Prospects of Greater Europe

MOSCOW. (Igor Maksimychev for RIA Novosti) – Regrettably, in the past few months the political atmosphere in Europe has been changing for the worse. The European Union (EU) is being told that Russia is its worst enemy.
There are forces that are trying to make Europeans forget that Russia is strictly pursuing its policy of developing mutually advantageous cooperation with the EU, that Moscow’s main goal is to fit in into the European and global political and economic context, that Russia’s potential and its ability to contribute to settlement of crises has been growing every year. Contrary to reality, they are alleging that strong Russia with independent policy is dangerous for the EU. Their aim is to discredit President Vladimir Putin and his efforts to achieve stabilization in Russia, consolidate its statehood, and revive its international prestige. The forthcoming change of supreme power is a sensitive issue in Russia’s political development, and the irresponsible opposition will try to use it in order to rock the boat.
Poland’s veto is formally aimed against Russia, but de facto it deals a blow at the EU’s sore spot – its ability to pursue a common international policy. The EU will not be able to play any tangible role in world politics if its individual members disavow its actions on the global scene. In this case, it is likely to remain merely a modified zone of free trade.
The Polish precedent has opened the Pandora’s box – there will always be one or two dissidents among the EU’s 25 members (it will have two new members in early 2007). Now any member, even the weakest one and with no influence whatsoever, can use the Polish experience, and threaten to wreck joint efforts in the world arena. It can even carry out its threat if it decides that other EU members did not pay enough attention to it.
Poland’s demarche has been an unpleasant surprise for Finland, which has achieved much during its six month EU presidency, and prepared a good foundation for the start of talks on a new agreement on strategic partnership with Russia. A failure to reach a compromise in the Turkish-Cypriot conflict does not call into doubt Finland’s brilliant diplomacy and its ability to find mutually acceptable solutions in most intricate situations. However, the Finnish phase of EU policy has not seen a logical conclusion in a major direction of EU foreign policy – cooperation with Russia. Now this task will be inherited by Germany, which will hold the EU Presidency in the first six months of 2007.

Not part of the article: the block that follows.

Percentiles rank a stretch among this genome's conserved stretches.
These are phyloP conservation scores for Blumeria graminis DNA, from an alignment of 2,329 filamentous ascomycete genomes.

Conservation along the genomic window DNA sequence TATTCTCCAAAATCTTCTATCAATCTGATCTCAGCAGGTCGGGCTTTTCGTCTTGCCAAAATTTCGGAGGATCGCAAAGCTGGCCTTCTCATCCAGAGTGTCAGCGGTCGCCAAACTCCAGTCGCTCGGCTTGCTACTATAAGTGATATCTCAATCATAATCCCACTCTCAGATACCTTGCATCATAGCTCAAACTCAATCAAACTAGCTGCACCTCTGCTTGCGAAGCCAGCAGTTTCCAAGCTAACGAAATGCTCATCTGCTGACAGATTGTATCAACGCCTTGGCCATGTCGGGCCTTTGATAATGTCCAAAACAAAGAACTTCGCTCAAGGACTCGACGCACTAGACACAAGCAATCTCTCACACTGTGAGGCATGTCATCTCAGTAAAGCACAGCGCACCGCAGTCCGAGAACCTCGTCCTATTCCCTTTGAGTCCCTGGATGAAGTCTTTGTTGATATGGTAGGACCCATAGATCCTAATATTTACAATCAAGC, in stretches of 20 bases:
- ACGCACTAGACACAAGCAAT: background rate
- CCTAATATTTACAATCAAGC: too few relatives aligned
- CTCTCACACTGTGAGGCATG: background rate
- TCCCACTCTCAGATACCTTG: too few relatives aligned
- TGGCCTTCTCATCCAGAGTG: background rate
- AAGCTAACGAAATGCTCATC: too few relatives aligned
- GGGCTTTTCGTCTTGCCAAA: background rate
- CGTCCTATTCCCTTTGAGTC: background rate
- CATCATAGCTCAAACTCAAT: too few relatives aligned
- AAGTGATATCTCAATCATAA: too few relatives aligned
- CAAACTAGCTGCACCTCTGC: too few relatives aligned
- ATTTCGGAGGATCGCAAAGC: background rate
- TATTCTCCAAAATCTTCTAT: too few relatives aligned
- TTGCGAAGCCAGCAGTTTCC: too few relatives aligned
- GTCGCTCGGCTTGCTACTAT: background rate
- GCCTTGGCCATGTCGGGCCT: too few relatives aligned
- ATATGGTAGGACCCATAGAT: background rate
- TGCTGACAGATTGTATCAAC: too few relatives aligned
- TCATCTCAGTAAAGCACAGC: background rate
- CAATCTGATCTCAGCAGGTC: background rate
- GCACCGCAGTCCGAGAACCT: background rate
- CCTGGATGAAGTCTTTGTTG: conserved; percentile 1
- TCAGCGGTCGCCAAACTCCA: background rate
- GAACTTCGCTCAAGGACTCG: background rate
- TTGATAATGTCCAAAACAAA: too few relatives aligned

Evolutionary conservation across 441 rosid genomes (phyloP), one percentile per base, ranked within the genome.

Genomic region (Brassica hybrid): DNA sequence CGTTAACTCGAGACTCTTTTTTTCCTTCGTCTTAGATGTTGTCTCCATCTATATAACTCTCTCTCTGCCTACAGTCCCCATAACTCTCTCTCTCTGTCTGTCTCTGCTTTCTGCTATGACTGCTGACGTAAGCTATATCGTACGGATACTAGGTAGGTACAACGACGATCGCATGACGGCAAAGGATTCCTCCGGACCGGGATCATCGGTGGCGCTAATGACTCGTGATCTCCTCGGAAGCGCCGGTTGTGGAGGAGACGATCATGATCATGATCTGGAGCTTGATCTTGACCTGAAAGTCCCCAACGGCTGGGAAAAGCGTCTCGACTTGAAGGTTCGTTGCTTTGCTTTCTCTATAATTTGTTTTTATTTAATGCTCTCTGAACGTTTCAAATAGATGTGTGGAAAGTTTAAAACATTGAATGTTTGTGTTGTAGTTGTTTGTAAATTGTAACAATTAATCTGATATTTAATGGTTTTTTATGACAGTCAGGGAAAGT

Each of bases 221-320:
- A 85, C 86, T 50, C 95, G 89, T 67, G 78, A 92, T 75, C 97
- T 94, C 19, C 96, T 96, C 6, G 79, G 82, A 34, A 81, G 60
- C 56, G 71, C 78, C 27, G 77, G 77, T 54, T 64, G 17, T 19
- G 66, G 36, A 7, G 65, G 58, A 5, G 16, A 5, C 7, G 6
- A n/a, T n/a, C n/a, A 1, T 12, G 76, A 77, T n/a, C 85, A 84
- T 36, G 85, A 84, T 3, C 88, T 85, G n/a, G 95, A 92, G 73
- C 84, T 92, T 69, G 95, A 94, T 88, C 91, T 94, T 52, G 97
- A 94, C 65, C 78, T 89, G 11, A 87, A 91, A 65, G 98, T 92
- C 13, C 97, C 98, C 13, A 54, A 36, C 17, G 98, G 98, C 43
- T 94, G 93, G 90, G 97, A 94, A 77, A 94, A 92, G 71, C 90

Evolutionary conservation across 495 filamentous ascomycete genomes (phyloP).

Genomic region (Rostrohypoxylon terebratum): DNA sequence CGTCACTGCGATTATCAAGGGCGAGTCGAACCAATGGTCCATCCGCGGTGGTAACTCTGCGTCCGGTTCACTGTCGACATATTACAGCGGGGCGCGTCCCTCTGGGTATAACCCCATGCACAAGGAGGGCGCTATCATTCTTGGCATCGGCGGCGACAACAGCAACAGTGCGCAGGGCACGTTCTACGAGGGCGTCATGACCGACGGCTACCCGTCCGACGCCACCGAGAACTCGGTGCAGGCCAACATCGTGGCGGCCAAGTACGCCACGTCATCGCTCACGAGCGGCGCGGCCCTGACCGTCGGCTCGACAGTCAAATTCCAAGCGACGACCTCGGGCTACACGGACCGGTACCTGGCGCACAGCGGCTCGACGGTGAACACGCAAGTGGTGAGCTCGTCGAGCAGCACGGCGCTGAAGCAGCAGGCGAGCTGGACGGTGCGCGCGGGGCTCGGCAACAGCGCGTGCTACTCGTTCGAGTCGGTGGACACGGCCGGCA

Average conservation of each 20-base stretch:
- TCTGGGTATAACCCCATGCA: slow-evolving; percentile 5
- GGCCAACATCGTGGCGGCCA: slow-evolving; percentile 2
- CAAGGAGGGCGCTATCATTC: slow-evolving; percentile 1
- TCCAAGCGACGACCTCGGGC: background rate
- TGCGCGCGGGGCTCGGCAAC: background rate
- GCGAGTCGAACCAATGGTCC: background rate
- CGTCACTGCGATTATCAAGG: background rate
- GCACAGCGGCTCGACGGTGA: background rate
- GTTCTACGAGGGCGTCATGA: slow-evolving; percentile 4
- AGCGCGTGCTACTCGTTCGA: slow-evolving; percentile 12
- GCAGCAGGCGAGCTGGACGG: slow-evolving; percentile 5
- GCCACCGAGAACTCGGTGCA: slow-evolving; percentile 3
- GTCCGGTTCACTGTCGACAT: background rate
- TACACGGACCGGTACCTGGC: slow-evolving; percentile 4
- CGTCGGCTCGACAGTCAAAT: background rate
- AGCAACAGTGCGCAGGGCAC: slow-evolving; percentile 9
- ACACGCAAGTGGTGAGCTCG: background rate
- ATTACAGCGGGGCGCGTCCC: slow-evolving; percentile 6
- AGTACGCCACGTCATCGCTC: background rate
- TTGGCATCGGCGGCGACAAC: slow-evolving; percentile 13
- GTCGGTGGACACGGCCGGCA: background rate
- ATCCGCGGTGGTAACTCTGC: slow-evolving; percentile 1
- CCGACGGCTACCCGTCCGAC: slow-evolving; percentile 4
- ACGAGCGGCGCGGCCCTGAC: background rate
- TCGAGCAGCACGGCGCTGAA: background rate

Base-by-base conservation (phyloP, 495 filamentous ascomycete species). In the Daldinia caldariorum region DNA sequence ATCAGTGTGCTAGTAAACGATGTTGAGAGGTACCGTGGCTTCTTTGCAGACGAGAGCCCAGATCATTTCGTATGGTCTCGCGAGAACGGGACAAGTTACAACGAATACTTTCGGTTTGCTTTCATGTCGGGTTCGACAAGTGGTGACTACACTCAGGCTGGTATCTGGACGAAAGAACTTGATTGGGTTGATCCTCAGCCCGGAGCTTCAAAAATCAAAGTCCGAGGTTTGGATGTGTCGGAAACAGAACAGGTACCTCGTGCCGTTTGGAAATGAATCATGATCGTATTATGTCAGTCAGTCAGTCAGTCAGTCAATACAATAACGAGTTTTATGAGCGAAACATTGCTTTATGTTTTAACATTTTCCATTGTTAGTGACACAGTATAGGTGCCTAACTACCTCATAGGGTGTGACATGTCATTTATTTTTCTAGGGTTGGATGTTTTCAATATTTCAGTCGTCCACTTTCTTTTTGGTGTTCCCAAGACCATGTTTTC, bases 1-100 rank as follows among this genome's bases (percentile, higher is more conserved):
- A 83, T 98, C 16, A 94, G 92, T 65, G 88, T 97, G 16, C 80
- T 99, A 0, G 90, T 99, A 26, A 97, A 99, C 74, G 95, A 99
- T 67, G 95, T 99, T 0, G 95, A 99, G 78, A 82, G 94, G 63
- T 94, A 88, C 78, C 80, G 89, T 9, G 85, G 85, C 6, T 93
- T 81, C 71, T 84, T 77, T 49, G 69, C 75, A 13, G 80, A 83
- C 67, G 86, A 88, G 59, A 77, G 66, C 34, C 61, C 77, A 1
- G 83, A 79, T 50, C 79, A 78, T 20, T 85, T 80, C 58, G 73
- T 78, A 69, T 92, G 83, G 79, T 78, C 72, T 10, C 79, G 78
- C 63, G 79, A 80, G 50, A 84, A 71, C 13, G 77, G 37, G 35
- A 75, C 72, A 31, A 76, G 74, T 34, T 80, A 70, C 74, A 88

Germany’s agenda is extremely complicated. The urgent problem of defining the terms and timescale of Turkey’s accession to the EU is a subject of disputes even among the ruling “grand coalition” in Berlin. At the same time, in six months Germany is planning to find a solution to the problem with the European Constitution, which was approved by some EU members but rejected at the past year’s referendums in France and the Netherlands.
Incidentally, the draft constitution imposed certain limits on the rule of unanimity in the EU, which allowed Poland to use its veto. However, the French and the Dutch were emphatically against such limits for fear that they might jeopardize their sovereignty. Today, nobody knows what changes should be introduced into the European Constitution, and how this should be done.
It is not clear how to persuade the French and the Dutch to vote again, as was the case with the elections in Ukraine (if public unrest similar to Ukrainian Maidan is possible in these countries, it would be against the constitution). A referendum has not yet been held in Britain, where most of the population is negative about the European Constitution. To sum up, the German Presidency will have enough headaches.
Needless to say, the expiry of the current agreement on partnership and cooperation will not become a legal problem in EU-Russian relations. It provides for automatic extension until the sides agree on a new wording. But it is abundantly clear that the agreement signed in 1994 does not conform to the European reality, or to the level of EU-Russian cooperation. A new agreement should become the first step on the road of building a Greater Europe, which will unite Russia and the EU on the basis of equality and mutual advantage. The new wording should rule out incidents like the one with the Polish veto.
The EU has long discussed the idea of different countries moving ahead at different speed. A number of advanced nations will set an example for others, which are moving more slowly. The Polish demarche is bound to revive this discussion. If the EU as a whole does not start moving towards Greater Europe for this or other reason, Russia will work for this goal by promoting cooperation with those EU countries that are ready for this – for instance, in the framework of the French-German-Russian troika.

Igor Maksimychev is senior research fellow at the Institute of Europe of the Russian Academy of Sciences